Well, that's why it's going to take a very long time to get real radiosity in a game. My idea was basicly a hack to get "radiosity-like" effects without a big performance hit, but obviously it's not implimented the same way at all. Until an engine can acurately bounce light off of every surface, with it's reflection amount and color changed depending on the material, we won't see "true" radiosity. But in the same way, games like Splinter Cell didn't have "true" shadows either. Most of the time the engine only kept track of where the light DIDN'T shine, not where it DID shine, and my idea is basicly the same thing except for radiosity instead of shadows.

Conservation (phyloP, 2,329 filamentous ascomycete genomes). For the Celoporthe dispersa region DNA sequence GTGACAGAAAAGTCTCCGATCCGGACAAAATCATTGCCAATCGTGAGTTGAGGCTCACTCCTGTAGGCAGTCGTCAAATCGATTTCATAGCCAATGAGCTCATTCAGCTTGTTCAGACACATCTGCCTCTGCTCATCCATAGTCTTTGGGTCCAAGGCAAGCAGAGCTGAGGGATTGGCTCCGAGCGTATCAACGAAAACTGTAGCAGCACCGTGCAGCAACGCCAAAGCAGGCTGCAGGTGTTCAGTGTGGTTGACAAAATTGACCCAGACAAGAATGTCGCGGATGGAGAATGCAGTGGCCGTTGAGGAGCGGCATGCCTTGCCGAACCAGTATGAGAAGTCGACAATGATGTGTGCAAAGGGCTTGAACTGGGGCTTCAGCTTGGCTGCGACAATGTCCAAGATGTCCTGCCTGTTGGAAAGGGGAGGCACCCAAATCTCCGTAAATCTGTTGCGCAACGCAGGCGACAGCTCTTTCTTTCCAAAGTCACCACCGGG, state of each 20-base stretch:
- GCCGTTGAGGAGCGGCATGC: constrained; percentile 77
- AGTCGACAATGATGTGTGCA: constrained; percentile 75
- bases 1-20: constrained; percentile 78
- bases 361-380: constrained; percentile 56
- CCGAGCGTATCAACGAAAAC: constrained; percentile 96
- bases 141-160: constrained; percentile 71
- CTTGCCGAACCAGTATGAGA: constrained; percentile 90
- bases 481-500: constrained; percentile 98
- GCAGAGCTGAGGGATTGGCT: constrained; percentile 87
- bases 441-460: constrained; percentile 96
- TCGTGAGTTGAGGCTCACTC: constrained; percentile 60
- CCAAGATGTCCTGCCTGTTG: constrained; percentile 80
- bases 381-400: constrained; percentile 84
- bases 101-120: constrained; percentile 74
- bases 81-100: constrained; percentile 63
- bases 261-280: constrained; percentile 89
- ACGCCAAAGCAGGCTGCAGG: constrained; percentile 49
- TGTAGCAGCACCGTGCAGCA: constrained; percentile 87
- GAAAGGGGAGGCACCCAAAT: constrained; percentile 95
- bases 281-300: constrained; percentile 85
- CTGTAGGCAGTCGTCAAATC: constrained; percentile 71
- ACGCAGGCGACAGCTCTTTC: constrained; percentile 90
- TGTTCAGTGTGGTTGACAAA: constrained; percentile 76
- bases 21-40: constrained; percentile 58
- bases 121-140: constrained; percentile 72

Oh, and here, for an example of what I'm talking about, I rendered this scene quick using one of the random Lightwave models I made a while ago. These two scenes are identical, EXCEPT that in the right one I added 3 negative lights by the model (actually I was a bit inefficient, I could've only used 2 for almost the same effect). Now it may not be real radiosity by any means, but you gotta admit that for such a small change it does a pretty nice job of faking one of the effects that radiosity has on shadows.